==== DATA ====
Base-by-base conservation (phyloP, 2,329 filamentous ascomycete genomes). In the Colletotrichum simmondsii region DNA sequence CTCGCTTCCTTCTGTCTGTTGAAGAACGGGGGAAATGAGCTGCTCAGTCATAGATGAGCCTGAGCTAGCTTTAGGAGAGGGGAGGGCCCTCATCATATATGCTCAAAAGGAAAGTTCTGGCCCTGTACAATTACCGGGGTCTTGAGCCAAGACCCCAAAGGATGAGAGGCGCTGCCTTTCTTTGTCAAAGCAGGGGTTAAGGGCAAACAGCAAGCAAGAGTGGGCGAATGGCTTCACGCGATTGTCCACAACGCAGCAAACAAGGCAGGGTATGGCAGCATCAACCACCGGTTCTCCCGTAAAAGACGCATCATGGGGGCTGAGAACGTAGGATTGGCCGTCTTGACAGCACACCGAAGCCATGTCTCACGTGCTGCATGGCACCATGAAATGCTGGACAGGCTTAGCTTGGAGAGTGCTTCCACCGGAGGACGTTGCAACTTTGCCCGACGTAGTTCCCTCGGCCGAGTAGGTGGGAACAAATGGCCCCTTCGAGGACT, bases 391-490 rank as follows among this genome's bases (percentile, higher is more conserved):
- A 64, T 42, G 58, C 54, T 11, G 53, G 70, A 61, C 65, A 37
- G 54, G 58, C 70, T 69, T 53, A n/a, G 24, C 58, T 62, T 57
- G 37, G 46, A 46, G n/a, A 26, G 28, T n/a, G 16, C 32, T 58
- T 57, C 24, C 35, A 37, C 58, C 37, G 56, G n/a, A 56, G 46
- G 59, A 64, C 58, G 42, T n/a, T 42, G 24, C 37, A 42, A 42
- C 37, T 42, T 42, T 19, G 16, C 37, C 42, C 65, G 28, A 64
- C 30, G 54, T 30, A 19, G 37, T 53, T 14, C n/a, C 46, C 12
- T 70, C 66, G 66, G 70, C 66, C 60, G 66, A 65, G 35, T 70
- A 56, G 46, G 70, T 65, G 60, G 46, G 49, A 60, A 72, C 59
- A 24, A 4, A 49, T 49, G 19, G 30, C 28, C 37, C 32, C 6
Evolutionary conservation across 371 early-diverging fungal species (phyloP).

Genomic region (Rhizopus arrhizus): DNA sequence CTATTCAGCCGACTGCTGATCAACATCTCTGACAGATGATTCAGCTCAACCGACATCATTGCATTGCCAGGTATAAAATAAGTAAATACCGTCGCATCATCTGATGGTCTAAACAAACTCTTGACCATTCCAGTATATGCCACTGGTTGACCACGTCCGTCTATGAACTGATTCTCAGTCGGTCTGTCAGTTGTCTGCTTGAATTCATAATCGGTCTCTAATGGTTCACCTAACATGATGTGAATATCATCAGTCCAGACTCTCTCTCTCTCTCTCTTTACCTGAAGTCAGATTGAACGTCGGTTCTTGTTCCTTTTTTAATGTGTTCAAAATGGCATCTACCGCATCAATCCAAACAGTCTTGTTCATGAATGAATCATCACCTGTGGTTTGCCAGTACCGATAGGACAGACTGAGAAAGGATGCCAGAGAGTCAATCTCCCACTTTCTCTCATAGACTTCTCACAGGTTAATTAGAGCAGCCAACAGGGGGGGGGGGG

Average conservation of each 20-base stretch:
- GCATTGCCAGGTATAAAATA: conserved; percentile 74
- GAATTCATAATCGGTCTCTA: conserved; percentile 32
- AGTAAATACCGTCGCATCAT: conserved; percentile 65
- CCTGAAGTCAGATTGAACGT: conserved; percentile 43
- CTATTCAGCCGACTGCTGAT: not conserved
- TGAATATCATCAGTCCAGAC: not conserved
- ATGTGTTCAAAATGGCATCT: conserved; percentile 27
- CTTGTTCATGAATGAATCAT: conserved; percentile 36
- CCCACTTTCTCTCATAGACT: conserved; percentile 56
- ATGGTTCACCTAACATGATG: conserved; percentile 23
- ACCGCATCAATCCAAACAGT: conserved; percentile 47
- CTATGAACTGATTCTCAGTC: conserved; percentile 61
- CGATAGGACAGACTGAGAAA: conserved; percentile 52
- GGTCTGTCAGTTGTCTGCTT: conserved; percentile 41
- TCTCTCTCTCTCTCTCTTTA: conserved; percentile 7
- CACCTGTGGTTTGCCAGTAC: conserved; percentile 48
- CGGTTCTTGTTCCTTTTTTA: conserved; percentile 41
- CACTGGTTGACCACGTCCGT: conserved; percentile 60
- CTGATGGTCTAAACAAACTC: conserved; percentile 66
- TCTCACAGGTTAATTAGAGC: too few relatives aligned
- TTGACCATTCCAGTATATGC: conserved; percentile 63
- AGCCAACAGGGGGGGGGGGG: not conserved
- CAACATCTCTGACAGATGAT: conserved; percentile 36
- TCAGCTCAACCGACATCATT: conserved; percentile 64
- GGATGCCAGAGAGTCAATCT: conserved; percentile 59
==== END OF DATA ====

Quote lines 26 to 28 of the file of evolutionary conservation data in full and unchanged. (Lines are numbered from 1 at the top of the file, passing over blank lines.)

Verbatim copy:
- CTATGAACTGATTCTCAGTC: conserved; percentile 61
- CGATAGGACAGACTGAGAAA: conserved; percentile 52
- GGTCTGTCAGTTGTCTGCTT: conserved; percentile 41